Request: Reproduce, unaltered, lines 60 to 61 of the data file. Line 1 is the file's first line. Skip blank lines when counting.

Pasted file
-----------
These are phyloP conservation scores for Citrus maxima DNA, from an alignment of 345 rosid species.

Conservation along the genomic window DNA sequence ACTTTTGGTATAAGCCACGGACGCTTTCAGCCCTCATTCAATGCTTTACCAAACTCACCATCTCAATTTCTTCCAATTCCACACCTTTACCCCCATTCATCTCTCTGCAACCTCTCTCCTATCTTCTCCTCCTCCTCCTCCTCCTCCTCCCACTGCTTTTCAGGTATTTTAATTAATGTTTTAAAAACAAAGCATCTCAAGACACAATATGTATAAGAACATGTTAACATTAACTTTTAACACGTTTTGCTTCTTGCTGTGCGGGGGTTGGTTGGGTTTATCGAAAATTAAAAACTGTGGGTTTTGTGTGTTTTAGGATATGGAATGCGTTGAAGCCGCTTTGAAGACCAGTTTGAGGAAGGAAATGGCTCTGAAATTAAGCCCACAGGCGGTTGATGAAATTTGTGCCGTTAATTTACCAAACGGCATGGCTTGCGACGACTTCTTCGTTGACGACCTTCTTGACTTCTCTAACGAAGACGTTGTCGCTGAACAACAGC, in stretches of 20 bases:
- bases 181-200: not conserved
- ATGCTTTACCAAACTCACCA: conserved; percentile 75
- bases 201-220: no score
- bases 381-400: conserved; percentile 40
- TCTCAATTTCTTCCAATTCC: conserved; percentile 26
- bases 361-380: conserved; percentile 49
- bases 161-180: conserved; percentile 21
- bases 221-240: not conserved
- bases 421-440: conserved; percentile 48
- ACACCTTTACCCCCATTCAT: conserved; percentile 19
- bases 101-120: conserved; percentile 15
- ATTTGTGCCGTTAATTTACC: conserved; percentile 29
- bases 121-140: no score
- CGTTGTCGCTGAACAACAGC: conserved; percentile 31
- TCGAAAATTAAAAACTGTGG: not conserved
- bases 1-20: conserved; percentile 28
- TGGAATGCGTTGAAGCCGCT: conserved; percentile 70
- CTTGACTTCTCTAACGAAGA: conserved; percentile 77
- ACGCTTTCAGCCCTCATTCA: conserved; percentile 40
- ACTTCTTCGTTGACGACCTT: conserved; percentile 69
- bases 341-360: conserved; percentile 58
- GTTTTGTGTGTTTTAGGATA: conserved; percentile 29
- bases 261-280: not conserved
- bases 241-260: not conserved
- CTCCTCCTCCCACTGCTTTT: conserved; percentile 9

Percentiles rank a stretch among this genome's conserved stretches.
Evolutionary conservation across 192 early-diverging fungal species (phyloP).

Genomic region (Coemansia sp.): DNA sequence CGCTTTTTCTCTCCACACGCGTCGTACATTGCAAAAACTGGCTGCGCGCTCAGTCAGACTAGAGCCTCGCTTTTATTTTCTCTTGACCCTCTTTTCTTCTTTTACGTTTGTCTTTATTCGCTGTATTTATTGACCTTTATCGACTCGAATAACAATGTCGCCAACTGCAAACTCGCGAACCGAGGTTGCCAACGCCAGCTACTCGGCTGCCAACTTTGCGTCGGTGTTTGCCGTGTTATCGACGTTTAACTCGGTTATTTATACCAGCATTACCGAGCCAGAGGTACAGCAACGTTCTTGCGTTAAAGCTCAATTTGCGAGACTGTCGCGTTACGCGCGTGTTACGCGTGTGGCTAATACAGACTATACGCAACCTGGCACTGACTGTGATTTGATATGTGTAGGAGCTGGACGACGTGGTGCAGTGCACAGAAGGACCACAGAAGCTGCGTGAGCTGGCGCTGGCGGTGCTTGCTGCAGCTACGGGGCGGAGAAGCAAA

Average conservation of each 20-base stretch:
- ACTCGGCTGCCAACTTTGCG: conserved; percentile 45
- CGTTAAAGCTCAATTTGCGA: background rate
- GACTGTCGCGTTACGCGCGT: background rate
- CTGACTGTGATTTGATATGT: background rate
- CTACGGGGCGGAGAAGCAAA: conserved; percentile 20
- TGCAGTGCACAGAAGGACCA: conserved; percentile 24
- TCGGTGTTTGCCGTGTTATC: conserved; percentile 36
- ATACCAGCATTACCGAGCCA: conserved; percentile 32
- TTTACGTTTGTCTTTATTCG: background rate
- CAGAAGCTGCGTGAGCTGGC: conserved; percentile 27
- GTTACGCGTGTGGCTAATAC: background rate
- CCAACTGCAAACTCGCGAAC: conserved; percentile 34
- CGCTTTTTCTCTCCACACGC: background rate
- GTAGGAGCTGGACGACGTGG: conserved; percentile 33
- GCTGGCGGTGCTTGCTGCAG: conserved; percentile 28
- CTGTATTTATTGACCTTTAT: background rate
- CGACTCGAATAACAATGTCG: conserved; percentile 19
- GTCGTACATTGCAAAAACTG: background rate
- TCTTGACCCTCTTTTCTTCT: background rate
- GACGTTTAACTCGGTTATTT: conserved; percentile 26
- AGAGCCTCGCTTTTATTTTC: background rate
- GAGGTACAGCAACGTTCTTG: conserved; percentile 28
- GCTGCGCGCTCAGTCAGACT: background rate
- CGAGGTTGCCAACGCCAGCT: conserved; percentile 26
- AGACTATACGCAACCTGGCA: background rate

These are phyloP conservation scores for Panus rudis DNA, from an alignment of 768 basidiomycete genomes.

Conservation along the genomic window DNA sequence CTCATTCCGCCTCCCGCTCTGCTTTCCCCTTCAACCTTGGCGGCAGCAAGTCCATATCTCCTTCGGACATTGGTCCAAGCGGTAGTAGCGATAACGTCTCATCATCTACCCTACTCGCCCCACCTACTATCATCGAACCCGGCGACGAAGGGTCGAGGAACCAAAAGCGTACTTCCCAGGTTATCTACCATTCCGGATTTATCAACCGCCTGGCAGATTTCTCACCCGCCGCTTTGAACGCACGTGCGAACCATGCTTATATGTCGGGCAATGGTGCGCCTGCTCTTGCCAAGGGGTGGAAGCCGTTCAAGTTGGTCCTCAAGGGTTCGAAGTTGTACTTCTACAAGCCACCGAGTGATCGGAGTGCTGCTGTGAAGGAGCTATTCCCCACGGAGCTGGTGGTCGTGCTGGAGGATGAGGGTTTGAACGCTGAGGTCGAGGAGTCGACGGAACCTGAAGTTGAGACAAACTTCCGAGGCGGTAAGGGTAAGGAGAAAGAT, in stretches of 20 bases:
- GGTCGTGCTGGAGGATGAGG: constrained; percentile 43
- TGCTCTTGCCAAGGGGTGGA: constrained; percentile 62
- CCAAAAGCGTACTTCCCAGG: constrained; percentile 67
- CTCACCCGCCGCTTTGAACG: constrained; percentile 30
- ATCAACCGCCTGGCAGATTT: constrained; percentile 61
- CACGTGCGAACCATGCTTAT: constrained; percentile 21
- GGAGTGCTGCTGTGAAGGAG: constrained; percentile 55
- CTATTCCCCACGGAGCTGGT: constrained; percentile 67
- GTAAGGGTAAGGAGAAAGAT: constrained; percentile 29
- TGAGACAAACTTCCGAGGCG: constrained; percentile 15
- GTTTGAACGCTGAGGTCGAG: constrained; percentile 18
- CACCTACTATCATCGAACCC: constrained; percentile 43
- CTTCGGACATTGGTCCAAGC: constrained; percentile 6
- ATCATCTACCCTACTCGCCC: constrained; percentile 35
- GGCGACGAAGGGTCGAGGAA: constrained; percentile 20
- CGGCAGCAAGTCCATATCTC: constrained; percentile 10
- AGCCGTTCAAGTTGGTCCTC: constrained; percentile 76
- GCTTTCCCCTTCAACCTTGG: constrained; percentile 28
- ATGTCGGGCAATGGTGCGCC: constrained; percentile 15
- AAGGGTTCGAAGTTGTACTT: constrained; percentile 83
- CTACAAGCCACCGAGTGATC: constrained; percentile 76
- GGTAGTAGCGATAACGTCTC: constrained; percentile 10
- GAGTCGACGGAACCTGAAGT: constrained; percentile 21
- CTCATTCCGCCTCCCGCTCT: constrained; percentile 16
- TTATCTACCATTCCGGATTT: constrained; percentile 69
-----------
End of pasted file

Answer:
- TGCTCTTGCCAAGGGGTGGA: constrained; percentile 62
- CCAAAAGCGTACTTCCCAGG: constrained; percentile 67